The switch from medieval to eighteenth- and nineteenth-century Hyeres at avenue des Ãles-d'Or and its continuation, avenue General-de-Gaulle , is as abrupt as it is radical, with wide boulevards and open spaces, opulent villas and waving palm fronds. If you're keen on the ancient history of this coast, the Musee d'Art et d'Archeologie , on the top floor of the city's administrative building on place Lefà ¨bvre (Mon & Wed-Fri 10am-noon & 2.30-5.30pm; free), should appeal. It displays Roman and Greek finds from L'Almanarre as well as local paintings and natural history exhibits. An alternative pastime is to wander around the spectacular array of cacti and palms in the Jardins Olbius-Riquier , just to the southeast of the bottom of avenue Gambetta (daily 8am-5.30/7pm; free).

The gare SNCF is on place de l'Europe, 1500m south of the town centre, with frequent buses to place Clemenceau , at the entrance to the old town, and to the gare routiere on place Mal-Joffret, two blocks south (tel The modern Hyà ¨res-Toulon airport is between Hyeres and Hyeres-Plage, 3km from the centre (tel, to which it's connected by a regular shuttle. The tourist office is next door to place Mal-Joffre in the Rotunde Jean-Salusse, on avenue de Belgique (July & Aug daily 9am-8pm; rest of year Mon-Fri 9am-noon & 2-6pm, Sat 10am-4pm; tel, fax Bikes and mopeds can be rented from Holiday Bikes, on chemin du Palyestre, between the airport and the gare SNCF (tel, www.holidaybikes.com ).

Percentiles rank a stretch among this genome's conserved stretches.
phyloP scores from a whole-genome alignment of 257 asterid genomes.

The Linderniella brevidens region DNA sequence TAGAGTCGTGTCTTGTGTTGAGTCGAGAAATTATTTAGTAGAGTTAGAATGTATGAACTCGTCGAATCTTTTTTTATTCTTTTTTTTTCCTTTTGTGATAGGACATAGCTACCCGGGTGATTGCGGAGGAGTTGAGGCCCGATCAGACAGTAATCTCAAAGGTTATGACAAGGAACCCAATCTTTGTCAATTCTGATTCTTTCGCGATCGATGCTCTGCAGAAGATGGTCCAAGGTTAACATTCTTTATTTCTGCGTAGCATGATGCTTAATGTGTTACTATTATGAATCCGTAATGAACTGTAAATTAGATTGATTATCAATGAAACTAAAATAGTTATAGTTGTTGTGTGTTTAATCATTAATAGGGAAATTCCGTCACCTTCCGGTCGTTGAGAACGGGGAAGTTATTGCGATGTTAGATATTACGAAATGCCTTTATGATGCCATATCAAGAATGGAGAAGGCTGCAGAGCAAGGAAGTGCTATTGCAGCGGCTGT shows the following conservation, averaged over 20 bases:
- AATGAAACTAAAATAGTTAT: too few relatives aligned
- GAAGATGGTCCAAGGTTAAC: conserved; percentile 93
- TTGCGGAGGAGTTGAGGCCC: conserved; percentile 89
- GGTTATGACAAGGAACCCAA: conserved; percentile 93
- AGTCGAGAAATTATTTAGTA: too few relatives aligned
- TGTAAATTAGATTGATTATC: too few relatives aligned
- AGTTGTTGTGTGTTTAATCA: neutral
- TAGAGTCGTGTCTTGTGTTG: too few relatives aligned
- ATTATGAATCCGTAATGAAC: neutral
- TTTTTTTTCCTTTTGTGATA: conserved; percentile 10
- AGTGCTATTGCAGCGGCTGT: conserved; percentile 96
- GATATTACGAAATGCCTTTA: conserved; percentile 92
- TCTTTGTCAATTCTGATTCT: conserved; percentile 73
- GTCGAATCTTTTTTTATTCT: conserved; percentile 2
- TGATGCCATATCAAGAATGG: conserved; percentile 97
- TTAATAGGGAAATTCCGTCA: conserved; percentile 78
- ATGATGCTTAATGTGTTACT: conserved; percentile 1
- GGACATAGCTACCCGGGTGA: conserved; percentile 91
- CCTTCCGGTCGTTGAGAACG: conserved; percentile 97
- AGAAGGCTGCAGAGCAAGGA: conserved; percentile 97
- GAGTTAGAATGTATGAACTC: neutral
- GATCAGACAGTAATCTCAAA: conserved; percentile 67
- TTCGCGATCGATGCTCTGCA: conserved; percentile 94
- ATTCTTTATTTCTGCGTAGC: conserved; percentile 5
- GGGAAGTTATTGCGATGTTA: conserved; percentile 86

Hotels in the old town include the Hotel le Soleil , on rue du Rempart (tel, fax; 220-300F/34-46), in a renovated house at the foot of the parc St-Bernard, and the smaller Hotel du Portalet , 4 rue de Limans (tel, fax 35.86.33; 160-220F/24-34). One kilometre from L'Almanarre beach, La Quebecoise , on avenue Amiral (tel, fax; 300-400F/46-61; half-board obligatory in July & Aug), is a quiet and very pleasant hotel on the wooded slopes of Costabelle, with a pool and sea views. There are any number of campsites on the coast. Two smaller ones are Camping-Bernard , a two-star in Le Ceinturon (tel; closed Oct-Easter), and Clair de Lune , avenue du Clair de Lune (tel; closed mid-Nov to Jan), a three-star one on the Presquele de Giens.

For eating and drinking , there are the terraced cafe-brasseries in place Massillon and, all around this corner of the old town, a good choice of creperies, pizzerias and little bistros which serve plats du jour for around 80F/12.20. On the edge of the new town, Les Jardins de Bacchus , 32 av Gambetta (tel; menus from 145F/22.11), serves novel concoctions with panache, while a little way out of town, at 15 av du Toulon, La Crà ¨che Provenà §ale (tel; closed Sat lunchtime; menus from 130F/19.83) is excellent value for sophisticated food.